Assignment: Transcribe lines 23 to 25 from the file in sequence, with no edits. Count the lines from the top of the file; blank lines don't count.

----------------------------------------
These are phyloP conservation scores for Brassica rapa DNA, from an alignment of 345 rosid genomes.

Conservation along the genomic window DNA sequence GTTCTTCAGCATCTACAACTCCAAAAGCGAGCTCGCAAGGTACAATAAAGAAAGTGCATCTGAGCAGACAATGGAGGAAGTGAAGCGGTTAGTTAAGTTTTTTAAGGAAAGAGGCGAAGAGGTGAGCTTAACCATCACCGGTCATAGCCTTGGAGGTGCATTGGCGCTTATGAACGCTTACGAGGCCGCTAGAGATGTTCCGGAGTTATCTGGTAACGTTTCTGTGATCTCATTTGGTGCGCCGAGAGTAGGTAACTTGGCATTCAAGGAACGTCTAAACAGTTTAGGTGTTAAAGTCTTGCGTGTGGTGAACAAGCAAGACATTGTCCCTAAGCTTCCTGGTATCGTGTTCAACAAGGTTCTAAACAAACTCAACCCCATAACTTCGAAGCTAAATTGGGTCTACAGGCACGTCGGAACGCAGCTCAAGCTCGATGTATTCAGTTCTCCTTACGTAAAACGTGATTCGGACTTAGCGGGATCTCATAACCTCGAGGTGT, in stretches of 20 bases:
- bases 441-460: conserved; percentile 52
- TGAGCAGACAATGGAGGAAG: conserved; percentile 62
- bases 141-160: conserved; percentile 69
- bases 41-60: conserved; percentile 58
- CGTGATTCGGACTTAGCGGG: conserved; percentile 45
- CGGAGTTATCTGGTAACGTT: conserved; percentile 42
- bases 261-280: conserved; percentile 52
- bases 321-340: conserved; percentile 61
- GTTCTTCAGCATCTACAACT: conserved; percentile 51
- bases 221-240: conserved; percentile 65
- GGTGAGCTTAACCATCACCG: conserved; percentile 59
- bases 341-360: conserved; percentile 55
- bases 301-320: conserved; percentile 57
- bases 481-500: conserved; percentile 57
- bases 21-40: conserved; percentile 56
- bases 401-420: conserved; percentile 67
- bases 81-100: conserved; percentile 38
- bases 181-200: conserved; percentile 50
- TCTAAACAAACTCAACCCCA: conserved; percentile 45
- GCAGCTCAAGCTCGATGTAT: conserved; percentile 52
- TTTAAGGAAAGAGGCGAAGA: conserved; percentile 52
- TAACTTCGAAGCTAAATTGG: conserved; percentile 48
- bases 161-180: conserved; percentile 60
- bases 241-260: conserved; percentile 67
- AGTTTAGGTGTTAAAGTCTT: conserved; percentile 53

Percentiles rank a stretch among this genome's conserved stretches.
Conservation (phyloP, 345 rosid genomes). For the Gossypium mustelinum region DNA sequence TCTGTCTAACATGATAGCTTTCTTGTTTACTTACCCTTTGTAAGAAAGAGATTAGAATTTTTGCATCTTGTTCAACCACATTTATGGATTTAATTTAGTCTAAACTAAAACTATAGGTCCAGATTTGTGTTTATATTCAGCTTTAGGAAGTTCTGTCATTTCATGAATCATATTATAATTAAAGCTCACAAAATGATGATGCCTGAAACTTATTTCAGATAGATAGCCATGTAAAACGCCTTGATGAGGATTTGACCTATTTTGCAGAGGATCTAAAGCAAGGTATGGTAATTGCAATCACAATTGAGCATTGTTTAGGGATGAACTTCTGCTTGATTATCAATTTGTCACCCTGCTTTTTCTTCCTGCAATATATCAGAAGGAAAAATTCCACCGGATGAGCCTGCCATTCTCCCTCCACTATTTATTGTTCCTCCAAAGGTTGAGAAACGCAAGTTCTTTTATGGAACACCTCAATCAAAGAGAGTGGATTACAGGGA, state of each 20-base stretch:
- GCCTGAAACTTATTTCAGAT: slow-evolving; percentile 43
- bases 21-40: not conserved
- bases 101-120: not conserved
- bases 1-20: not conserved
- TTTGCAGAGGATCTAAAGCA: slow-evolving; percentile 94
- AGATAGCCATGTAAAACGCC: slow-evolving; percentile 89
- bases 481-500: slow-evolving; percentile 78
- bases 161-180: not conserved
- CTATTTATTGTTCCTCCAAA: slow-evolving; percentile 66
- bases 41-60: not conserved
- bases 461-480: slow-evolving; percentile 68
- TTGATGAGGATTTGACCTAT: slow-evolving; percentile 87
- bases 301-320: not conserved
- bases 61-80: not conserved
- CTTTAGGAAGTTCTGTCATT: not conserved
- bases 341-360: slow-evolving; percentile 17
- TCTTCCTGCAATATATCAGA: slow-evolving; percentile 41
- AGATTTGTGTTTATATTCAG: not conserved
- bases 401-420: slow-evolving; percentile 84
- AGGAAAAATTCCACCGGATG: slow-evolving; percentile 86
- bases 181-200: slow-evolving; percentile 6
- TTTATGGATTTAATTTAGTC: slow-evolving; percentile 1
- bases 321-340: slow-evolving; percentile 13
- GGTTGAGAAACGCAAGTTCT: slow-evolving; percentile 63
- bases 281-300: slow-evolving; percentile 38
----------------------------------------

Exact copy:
- TTTAAGGAAAGAGGCGAAGA: conserved; percentile 52
- TAACTTCGAAGCTAAATTGG: conserved; percentile 48
- bases 161-180: conserved; percentile 60